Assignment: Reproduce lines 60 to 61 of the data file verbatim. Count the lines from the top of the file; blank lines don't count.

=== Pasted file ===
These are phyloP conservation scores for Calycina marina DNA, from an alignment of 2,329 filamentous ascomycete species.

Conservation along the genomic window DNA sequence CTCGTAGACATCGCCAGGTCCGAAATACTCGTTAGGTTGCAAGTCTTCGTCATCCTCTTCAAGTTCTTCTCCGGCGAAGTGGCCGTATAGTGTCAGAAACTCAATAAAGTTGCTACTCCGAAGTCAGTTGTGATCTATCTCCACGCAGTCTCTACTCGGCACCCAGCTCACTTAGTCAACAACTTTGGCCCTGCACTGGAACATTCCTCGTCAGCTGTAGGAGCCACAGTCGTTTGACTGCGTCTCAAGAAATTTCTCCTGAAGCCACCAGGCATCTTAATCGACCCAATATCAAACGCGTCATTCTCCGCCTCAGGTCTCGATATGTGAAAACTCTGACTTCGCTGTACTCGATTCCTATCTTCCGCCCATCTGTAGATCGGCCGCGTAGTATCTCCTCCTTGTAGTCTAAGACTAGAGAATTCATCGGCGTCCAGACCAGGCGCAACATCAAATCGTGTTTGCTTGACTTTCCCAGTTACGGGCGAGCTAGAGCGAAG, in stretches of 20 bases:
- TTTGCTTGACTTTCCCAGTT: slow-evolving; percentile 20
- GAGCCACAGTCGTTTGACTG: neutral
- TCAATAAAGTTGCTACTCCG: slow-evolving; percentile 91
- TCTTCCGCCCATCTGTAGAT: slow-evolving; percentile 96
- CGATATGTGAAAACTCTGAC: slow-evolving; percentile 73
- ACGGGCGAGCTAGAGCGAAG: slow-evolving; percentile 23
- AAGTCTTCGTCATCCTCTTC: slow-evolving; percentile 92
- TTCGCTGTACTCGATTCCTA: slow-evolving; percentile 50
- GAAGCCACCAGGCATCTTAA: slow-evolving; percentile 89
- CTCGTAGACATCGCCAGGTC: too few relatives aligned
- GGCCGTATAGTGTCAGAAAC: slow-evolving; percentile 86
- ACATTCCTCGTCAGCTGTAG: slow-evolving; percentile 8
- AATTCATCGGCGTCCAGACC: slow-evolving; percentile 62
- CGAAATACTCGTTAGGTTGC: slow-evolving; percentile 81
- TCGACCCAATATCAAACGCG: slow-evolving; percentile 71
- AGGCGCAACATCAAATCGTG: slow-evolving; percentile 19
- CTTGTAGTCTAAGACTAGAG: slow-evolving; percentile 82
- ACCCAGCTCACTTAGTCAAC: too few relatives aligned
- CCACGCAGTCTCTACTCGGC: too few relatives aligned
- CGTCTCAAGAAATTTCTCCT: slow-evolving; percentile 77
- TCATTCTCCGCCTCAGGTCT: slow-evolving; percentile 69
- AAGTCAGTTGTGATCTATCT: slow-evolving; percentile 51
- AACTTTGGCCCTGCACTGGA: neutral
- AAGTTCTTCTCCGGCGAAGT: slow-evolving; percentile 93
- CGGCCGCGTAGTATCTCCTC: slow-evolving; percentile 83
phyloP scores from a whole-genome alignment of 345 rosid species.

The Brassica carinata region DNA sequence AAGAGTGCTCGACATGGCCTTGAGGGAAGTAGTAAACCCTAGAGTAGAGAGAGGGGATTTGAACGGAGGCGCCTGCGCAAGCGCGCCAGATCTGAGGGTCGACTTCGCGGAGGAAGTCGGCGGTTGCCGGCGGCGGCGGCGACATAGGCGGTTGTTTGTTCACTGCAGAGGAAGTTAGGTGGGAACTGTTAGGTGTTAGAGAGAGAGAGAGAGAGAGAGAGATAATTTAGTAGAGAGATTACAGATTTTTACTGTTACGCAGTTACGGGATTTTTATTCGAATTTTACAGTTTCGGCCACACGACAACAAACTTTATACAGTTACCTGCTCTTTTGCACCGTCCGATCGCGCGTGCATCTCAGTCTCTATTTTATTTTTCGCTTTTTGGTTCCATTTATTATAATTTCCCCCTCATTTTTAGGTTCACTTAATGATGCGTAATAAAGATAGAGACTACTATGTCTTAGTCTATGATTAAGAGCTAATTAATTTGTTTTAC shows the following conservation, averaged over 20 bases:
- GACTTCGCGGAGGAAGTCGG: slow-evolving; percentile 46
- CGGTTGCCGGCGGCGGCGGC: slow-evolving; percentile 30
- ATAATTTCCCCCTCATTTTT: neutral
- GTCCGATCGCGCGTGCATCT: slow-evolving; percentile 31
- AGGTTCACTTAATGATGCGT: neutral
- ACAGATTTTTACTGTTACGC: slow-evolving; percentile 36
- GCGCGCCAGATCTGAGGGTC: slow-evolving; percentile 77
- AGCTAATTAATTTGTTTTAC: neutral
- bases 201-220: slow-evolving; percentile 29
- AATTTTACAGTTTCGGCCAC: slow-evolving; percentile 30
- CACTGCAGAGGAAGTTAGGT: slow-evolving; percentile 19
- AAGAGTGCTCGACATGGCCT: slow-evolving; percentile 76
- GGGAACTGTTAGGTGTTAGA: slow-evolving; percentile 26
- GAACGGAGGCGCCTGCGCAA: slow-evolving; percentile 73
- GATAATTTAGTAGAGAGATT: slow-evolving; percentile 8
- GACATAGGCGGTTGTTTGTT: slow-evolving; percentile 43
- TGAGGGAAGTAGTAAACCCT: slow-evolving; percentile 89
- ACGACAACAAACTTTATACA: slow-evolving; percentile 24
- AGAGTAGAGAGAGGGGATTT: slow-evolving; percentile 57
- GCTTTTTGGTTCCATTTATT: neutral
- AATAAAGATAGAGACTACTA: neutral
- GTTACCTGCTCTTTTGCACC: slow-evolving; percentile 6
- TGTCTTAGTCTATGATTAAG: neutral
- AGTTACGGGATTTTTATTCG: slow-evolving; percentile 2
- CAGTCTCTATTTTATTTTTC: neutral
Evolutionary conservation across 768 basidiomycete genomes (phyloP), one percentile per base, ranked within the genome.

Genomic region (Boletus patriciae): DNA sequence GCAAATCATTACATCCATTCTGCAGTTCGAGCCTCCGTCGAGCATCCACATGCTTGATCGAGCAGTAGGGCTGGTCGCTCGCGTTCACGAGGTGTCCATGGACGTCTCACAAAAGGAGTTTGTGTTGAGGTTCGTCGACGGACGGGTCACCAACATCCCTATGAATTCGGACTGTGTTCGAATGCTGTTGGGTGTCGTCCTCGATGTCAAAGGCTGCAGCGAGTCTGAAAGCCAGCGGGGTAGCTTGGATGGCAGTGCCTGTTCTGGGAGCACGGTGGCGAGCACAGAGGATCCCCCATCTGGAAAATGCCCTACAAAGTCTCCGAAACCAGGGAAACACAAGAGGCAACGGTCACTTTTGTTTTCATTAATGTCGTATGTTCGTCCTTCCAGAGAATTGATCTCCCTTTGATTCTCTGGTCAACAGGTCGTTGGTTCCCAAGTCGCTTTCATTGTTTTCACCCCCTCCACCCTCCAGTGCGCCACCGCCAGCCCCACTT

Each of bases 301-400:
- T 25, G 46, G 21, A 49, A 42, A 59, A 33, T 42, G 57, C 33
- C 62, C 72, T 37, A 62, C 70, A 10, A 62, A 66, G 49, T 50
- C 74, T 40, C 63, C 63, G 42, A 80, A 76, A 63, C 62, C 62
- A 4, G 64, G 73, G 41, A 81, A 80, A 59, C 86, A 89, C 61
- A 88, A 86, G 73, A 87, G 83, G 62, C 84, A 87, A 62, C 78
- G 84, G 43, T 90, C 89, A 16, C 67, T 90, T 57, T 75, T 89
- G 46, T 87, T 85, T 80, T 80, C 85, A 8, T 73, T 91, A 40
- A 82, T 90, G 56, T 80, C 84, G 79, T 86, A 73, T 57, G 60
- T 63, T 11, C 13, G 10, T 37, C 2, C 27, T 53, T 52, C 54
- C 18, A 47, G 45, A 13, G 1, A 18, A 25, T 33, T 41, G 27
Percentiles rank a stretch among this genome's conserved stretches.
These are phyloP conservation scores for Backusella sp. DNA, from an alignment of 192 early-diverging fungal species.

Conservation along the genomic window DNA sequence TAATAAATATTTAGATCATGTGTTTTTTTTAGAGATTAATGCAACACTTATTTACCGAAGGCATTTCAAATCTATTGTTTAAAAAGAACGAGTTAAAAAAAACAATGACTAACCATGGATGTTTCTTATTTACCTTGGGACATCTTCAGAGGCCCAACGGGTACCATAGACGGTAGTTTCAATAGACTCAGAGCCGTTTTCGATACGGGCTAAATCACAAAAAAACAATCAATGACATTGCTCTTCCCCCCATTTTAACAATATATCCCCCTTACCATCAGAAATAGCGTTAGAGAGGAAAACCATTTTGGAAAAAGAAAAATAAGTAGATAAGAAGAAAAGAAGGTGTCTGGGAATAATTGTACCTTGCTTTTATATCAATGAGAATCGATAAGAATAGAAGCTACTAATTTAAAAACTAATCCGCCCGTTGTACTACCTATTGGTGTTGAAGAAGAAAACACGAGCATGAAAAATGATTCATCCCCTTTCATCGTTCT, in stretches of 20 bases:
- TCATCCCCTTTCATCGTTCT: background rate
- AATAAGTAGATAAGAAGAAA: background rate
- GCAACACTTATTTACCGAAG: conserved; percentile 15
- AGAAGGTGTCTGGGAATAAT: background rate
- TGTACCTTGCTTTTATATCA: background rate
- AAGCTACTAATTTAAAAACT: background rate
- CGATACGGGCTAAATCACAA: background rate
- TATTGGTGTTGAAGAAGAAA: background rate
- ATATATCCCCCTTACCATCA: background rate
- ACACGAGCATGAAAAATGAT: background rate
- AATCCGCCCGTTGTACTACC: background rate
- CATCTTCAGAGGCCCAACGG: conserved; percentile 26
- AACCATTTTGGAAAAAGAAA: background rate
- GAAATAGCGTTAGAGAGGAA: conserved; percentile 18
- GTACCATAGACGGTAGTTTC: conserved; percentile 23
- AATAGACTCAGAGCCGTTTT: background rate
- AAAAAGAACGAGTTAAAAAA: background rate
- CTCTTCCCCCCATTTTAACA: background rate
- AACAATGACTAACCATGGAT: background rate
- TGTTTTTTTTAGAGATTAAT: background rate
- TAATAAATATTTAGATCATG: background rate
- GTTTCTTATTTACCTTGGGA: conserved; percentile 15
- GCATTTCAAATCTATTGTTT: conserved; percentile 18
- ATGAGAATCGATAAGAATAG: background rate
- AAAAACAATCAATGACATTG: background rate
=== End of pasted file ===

- C 74, T 40, C 63, C 63, G 42, A 80, A 76, A 63, C 62, C 62
- A 4, G 64, G 73, G 41, A 81, A 80, A 59, C 86, A 89, C 61